New scorecard rates solar companies on sustainability, green product lifecycle

New scorecard rates solar companies on sustainability, green product lifecycle

Summary: The mission in life of the Silicon Valley Toxics Coalition (well, at least ONE of its missions) is to hold technology companies accountable for the entire lifecycle of the products they create.Given the high profile of solar in the Valley, the organization has created its first Solar Company Scorecard, which ranks solar photovoltaic module manufacturers on everything from environmental health programs to sustainability to workers' rights.

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The mission in life of the Silicon Valley Toxics Coalition (well, at least ONE of its missions) is to hold technology companies accountable for the entire lifecycle of the products they create.

Given the high profile of solar in the Valley, the organization has created its first Solar Company Scorecard, which ranks solar photovoltaic module manufacturers on everything from environmental health programs to sustainability to workers' rights.

Sheila Davis, executive director of the coalition, says about 200 surveys were sent out to solar companies: so the information included in the scorecard is self-reported. In all, 14 companies returned surveys, which Davis says represents about one-quarter of all the modules produced in 2008. Davis notes that not all of the companies contacted actually have products on the market yet, although the coalition included them in its scorecard survey with the hope that they would consider product lifecycle concerns from materials selection to disposal even BEFORE they have produced products. "Recycling is not an option, it has to be embedded in your business processes from the beginning," she says.

Ironically, solar panels have one of the longest potential useful lifespans of pretty much any technology. What other technology can you think of that has a warranty of 20 years?

The top-scoring companies were three German manufacturers: Calyxo, SolarWorld and Sovello. First Solar and Abound (both from the United States) fell in the middle of the pack. Incidentally, a score of "0" doesn't mean that a company has failed abysmally on the scorecard. It means that the company failed to respond.

Davis says she was surprised and pleased with how much attention some of the companies are paying to issues of sustainability this early in the industry's development. Calyxo, the top ranked company, even has a supply chain code of conduct in place to guide its business partners.

Topics: IT Employment, CXO, Emerging Tech

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  • 14 of 200 returned the survey...

    ...which is 7%. Hard to take this serious...

    For example, Evergreen Solar (not included in the scorecard) has some of the best credentials I have seen in the industry - things like environmentally sensitive packaging (panels ship in reusable packaging) to not using lead in the panels at all (and attempting to make them 100% recyclable). Maybe when we see half of the manufacturers take this serious, the results will mean something.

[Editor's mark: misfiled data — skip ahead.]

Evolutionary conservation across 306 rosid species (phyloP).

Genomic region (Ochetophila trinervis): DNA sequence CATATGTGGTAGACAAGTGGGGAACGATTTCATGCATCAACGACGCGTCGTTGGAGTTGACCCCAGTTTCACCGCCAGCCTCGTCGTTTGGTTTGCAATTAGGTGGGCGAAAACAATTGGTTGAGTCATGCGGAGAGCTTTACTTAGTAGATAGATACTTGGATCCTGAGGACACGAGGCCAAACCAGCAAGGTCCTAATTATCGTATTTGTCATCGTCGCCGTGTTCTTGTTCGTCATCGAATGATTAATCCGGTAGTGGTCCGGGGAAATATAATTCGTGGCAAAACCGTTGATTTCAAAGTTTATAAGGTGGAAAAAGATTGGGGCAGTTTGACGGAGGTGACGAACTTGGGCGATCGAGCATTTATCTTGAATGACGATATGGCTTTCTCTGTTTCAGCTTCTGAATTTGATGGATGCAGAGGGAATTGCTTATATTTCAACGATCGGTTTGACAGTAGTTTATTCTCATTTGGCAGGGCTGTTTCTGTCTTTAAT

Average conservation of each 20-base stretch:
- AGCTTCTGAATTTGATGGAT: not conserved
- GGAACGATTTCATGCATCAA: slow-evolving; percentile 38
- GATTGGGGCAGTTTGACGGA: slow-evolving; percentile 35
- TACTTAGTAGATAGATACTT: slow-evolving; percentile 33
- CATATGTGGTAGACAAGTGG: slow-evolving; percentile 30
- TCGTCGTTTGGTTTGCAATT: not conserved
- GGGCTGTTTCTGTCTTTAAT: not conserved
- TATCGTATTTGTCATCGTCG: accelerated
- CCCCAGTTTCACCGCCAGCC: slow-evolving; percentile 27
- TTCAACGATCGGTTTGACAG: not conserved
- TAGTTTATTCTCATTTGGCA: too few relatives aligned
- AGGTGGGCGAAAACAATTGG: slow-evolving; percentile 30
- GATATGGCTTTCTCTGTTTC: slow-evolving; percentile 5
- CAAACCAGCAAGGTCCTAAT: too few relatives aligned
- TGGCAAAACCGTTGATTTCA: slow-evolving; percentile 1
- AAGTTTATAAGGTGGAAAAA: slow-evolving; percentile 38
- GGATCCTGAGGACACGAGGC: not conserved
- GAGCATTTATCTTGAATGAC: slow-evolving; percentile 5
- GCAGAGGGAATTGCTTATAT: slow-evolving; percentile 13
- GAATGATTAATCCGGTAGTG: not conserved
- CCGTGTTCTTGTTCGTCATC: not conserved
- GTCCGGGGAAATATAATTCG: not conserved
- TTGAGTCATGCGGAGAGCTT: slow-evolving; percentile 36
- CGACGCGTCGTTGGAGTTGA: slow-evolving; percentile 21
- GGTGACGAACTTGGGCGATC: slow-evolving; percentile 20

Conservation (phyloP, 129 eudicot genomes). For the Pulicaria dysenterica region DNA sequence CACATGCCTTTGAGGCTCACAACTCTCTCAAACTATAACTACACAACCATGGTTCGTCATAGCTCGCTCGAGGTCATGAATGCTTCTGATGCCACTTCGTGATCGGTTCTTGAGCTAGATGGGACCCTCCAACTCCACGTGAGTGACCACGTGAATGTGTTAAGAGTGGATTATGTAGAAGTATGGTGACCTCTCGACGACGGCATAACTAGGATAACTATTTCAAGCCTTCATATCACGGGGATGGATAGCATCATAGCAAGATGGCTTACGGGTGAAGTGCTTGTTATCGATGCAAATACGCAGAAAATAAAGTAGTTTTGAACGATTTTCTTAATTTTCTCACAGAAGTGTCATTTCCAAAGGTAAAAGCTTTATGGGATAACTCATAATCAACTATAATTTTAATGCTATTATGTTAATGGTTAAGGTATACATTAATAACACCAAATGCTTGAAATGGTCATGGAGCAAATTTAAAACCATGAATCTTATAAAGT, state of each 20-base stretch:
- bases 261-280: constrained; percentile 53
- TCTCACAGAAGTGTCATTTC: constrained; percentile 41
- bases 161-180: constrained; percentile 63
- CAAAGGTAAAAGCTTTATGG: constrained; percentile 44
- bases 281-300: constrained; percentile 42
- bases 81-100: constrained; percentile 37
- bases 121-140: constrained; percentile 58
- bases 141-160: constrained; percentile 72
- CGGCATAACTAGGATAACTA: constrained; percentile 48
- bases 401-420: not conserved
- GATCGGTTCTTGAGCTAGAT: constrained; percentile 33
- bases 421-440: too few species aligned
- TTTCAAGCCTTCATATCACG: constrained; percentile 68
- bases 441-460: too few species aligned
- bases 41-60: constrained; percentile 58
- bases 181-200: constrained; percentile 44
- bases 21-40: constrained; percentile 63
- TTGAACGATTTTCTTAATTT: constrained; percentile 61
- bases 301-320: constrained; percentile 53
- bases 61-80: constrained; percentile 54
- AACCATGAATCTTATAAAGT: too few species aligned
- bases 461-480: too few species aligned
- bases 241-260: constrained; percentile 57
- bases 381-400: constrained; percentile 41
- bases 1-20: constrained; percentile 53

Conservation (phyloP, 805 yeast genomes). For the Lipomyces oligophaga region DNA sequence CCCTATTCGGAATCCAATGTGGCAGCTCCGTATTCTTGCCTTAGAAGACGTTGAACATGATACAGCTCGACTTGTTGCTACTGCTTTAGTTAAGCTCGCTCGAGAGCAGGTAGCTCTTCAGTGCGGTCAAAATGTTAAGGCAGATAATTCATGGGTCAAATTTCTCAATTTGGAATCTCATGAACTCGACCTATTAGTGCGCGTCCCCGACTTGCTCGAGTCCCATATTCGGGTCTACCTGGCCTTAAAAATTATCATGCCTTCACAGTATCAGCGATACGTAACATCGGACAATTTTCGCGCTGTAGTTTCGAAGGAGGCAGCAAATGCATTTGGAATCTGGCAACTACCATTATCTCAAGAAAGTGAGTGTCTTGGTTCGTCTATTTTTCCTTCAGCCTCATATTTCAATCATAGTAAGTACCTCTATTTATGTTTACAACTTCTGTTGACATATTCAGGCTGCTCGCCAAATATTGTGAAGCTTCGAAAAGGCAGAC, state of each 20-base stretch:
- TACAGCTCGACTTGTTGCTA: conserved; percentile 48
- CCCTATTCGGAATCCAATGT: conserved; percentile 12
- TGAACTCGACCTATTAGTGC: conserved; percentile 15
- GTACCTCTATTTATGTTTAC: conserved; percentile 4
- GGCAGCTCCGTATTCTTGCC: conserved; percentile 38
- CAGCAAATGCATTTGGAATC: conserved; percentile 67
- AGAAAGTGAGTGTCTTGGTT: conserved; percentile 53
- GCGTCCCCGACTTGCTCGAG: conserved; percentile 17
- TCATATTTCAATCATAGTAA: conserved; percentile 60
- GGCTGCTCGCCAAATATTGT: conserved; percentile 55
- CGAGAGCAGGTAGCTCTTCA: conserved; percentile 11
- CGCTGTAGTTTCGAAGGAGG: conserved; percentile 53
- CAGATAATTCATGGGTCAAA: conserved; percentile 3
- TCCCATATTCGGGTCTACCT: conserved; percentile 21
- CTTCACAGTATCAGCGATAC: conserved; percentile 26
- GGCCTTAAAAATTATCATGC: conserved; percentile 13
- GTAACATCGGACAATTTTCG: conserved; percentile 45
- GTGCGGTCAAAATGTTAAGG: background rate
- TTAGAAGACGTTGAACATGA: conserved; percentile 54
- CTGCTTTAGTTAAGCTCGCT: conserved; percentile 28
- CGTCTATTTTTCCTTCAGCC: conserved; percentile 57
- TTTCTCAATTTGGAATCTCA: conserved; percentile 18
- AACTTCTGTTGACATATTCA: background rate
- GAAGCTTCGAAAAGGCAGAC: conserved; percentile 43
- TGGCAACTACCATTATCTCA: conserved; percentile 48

JoshCT
  • Armchair Critics & Obstructionists, Adjust Your Approach & Gain Affiliation

    Armchair critics, Silicon Valley Toxics Coalition is suspect in their self-righteousness by sending a self-analysis survey of issues they deem as important but probably taken as sticking their noses into the players business. The companies have likely assessed the issues and would rather maintain business confidentiality rather than divulge any matter allowing the Coalition to shout Eureka look what we found! Obviously they underestimate the businesses involved and likely perceived as obstructive but really, try experiencing the challenges in production then you may possibly have any credibility.
    The approach could be altered to bring issues to surface, provide suggestions, and enhance the industry's methods. The production & waste challenge is great enough without perceived threats from a group that asks for companies to assess their problems and provide the information for an outside group to take credit as a watchdog supposedly doing something about it. Sure enough, to escape from such scrutiny and hinderance, this already fragile domestic manufacturing base would hastily vacate rather than be under threat and surveillance. So take another approach that requires advanced research to understand the sustainablity challenges, develop methods and processes that could indeed provide benefits, then propose a mutual or even subservient affiliation. Then any suggestions for improving product lifecycle, resource use, and waste reduction are warranted. That's my philosophy irt generating a cooperative, productive, and sustainable relationship.
    donnydo77